Many people with developmental disability live under low expectations and limited opportunities that prevent the development of valued social roles within the community.
Their days may be empty or full of programs and activities that keep them busy but are of no real interest to them and serve little purpose.
Family Advocacy’s aim is that all adults with developmental disability have lives that are rich with valued adult roles that reflect their interests, and have opportunities for personal growth and development, lifelong learning, employment, relationship building and supported living.
After School, What Then?
A typical and normative life pathway in Australian society is to move from school into further learning or employment. Visit our webpage Employment & volunteering to look at how you could support your family member with disability to pursue their interests and strengths to form a work or volunteering type role in their life. Further learning can take place in colleges, Tafes, Universities, community colleges and the many groups and classes that are run every day in the local communities where we live, allowing Australians to continue to learn new skills, find new hobbies and pursue interests. It is through these interests and endeavours that we all build our lives with roles that are meaningful to us as unique individuals.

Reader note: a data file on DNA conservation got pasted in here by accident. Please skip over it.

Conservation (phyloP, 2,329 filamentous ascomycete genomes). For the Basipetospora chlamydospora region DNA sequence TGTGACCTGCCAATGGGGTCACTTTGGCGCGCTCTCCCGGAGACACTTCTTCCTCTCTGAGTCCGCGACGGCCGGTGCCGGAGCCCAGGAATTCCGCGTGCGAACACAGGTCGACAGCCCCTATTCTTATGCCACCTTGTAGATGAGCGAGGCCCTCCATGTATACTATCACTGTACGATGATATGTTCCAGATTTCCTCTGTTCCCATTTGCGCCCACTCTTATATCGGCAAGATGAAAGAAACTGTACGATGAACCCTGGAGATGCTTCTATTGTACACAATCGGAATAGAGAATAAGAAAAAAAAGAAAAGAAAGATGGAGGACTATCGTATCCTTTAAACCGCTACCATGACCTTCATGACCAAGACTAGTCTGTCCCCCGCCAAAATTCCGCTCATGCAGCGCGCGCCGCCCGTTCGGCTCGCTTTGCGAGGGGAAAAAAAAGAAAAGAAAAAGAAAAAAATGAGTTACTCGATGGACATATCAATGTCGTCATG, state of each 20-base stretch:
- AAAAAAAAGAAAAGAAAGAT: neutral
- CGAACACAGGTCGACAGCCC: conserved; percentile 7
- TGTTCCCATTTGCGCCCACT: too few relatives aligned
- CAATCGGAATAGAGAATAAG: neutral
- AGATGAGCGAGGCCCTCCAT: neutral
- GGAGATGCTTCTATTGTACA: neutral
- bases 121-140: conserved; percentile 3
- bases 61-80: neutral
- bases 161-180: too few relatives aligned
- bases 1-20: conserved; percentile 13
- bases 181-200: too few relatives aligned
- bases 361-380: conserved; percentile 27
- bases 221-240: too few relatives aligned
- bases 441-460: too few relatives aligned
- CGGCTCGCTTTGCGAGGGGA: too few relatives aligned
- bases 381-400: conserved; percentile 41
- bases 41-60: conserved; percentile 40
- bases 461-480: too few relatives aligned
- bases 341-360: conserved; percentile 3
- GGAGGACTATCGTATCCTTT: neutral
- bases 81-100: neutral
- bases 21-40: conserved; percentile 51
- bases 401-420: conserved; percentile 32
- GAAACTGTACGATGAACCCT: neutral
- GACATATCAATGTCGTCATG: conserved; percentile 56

In this video you can hear from Bruce Uditsky & Anne Hughson talk about why post-secondary education is valuable to people with intellectual disability.
Also read Inclusive Postsecondary Education - An evidence-based moral imperative written by Uditsky & Hughson for the Journal of Policy and Practice in Intellectual Disabilities.